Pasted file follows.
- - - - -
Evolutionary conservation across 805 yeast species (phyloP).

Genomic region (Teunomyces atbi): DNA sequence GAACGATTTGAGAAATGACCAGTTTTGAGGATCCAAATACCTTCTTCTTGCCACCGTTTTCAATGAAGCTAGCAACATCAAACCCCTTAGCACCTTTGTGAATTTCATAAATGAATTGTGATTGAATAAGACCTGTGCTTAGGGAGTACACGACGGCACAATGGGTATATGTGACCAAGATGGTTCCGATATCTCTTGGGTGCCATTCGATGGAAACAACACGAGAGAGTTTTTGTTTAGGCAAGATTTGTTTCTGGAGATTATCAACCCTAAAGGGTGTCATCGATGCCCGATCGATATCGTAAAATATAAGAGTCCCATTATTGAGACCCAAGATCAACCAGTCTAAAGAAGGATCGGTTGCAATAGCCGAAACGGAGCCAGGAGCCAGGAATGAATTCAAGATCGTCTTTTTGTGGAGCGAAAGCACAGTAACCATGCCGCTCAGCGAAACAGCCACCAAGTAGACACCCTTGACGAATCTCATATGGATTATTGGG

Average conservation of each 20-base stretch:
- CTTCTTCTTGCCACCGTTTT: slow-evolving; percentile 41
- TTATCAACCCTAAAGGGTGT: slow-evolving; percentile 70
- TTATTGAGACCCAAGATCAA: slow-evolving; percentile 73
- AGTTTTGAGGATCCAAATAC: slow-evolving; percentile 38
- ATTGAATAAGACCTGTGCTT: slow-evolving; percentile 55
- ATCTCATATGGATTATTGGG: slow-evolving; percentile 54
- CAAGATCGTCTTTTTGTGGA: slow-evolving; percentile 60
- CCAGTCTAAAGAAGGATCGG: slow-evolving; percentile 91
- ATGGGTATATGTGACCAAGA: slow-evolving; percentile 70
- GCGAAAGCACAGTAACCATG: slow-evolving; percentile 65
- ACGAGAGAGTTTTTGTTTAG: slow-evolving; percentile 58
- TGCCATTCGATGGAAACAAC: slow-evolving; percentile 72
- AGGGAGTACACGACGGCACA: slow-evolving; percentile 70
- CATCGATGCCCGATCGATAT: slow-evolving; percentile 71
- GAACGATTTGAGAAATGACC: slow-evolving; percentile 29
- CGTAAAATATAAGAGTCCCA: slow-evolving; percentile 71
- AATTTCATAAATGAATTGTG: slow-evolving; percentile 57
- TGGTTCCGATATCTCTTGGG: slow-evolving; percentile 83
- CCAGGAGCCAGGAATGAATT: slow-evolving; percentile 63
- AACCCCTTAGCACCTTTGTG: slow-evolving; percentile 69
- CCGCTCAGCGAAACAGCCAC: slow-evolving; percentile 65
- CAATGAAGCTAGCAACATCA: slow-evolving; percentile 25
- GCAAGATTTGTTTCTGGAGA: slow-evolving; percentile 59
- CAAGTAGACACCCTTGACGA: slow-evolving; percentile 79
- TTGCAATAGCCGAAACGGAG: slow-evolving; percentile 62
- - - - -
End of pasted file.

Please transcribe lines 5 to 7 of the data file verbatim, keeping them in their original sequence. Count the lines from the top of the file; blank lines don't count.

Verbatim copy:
- TTATCAACCCTAAAGGGTGT: slow-evolving; percentile 70
- TTATTGAGACCCAAGATCAA: slow-evolving; percentile 73
- AGTTTTGAGGATCCAAATAC: slow-evolving; percentile 38